Vancouver, BC has always captivated me. It reminds me so much of San Francisco with its compact size, distinct neighborhoods, cultural diversity, and great eats. Plus, let’s face it — it’s way cleaner than The City By the Bay, and the exchange rate is usually quite favorable to visitors from the States.
I mean, what’s not to like?
Get to know this wonderful city even more in “Vancouver Eats: Signature Recipes from the City’s Best Restaurants” (Figure 1, 2018) by Vancouver food writer Joanne Sasvari, of which I received a review copy.
The cookbook includes 80 recipes that are sure to whet your appetite, from “AnnaLena Chicken Skins” (dipped in chocolate, no less) from AnnaLeana restaurant named for Chef-Owner Michael Robbins’ grandmother, and “Poached Lamb Shoulder with Butternut Squash-Ricotta Gnocchi” from The Dirty Apron Cooking School to “Morel Mushroom and Stinging Nettle Tart with Brie” from Forage and “Vikram’s Bone-In Goat Curry” by celebrated Chef-Restaurateur Vikram Vij’s new My Shanti.
Since I’ve been on a kick baking and cooking with Japanese soy flour, I had to try my hand at “Kinako Brown Butter Shortbread.” The recipe is from Betty Hung, owner and head baker of Beaucoup Bakery, a Parisian-inspired patisserie.
If you haven’t yet discovered the joys of kinako, get yourself to a Japanese market to pick up a bag of the distinctive flour that lends lovely nutty, chestnut-like flavor to anything it touches. The color of golden sand dunes, it can be baked with or simply sprinkled over dishes or desserts to add a distinctive taste.
In this cookie recipe, the kinako gets both mixed into the dough, and gets sprinkled over the cookies after baking for a double punch of goodness.
After you mix the dough in a stand mixer, it will look rather loose. But after a few seconds of sitting, it will stiffen more into a more cohesive dough.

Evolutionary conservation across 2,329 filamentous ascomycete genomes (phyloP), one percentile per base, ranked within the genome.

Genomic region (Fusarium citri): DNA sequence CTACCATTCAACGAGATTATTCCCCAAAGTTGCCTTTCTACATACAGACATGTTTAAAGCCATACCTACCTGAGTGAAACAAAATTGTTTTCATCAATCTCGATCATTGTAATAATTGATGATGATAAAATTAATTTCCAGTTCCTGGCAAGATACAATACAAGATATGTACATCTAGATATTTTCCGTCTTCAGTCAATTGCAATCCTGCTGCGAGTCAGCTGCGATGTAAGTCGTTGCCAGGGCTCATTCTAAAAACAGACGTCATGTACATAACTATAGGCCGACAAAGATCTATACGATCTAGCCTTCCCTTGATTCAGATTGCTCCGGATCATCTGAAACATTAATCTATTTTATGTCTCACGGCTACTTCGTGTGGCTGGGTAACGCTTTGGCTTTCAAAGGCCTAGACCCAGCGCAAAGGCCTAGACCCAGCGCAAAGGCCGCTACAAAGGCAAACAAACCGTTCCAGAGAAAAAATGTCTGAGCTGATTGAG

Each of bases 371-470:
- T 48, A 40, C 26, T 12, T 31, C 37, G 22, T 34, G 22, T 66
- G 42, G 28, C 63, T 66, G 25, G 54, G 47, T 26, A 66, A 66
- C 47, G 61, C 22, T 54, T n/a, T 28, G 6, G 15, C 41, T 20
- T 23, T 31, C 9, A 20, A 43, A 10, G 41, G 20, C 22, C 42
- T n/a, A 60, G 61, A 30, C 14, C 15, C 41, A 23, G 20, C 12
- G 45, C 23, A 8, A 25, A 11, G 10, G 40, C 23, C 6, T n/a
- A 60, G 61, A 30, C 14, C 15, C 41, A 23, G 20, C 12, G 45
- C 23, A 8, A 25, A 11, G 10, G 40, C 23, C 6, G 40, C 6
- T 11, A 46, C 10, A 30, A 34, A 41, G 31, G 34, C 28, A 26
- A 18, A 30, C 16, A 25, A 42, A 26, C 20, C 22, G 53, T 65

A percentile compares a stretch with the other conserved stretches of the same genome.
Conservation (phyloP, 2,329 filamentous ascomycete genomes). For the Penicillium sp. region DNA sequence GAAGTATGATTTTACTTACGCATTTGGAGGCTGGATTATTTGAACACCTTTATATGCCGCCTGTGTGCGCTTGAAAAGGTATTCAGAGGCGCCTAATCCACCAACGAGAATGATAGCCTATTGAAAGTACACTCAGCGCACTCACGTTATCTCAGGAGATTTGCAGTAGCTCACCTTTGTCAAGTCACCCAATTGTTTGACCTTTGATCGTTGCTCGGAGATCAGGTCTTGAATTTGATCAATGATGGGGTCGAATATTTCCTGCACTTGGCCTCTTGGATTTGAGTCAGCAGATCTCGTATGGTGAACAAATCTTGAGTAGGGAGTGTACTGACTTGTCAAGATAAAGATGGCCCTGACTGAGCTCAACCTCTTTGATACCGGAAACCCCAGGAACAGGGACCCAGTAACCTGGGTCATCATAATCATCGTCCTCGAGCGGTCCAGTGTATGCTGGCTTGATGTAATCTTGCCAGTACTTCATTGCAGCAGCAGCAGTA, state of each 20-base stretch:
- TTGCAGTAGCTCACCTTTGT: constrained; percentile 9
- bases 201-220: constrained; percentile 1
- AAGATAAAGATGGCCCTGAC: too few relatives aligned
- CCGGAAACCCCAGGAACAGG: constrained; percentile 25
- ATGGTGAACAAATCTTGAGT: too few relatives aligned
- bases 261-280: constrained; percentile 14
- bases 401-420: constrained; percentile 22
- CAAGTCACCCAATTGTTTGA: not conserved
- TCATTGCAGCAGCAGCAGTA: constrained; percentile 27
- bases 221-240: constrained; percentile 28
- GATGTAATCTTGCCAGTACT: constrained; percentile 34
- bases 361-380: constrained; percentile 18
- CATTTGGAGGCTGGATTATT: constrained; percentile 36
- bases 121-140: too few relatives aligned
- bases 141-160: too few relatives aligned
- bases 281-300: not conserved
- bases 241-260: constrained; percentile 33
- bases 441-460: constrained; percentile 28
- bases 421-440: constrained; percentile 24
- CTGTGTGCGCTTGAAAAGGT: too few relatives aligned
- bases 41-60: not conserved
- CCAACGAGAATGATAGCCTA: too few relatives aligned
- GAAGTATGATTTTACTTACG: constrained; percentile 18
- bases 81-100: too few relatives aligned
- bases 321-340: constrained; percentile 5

Browned butter mixed into the dough gives this shortbread an even more toasty, buttery flavor. Chopped white chocolate gets sprinkled on top of each cookie before baking, as does a little flaky sea salt to balance the sweetness. As the cookies bake, the white chocolate turns brown and caramelized, nearly the same color as the cookies, lending an almost toffee-like note.
The delicate cookies end up crisp and crumbly with a melt-in-your-mouth quality. With a soothing cup of green or barley tea, they make for the perfect Zen moment.
Kinako Brown Butter Shortbread
(Makes 20 to 24 cookies)
1 1/3 cups (2 2/3 sticks) unsalted butter
1 1/4 cups confectioners’ sugar
1 vanilla bean, split lengthwise
1/2 cup kinako, plus extra for dusting
1 3/4 cups all-purpose flour
1 teaspoon fine sea salt
2 teaspoons flaky sea salt
1/4 cup chopped white chocolate (such as Valrhona Ivoire 35%)
1 tablespoon Japanese toasted brown rice, puffed rice or crispy rice (optional)
Put butter in a large saucepan and stir constantly over medium heat, until light brown. (The butter will foam and boil up in the process; keep an eye on it so it doesn’t boil over and burn.) Pour into a heatproof container and set aside to cool.
Preheat oven to 300 degrees.
In a stand mixer fitted with a paddle attachment, combine brown butter and confectioners’ sugar, then scrape in vanilla seeds. Cream together on medium speed for 5 minutes.
Add kinako, flour, and fine sea salt. Mix on low speed, scraping bowl as necessary, until dough forms.
Line a baking sheet with parchment paper. Scoop 1 1/2-inch-diameter balls, place them on the baking sheet and flatten slightly with your hand. Sprinkle cookies with flaky sea salt, chopped white chocolate and toasted (or puffed or crispy) rice (if using). Bake for 15 minutes, then rotate tray and bake for another 10 to 15 minutes, until lightly golden. Set aside to cool, then dust with kinako.
From “Vancouver Eats” by Joanne Sasvari
More Kinako Recipes to Try: Kinako and Black Sesame Cupcakes
And: Kinako Ice Cream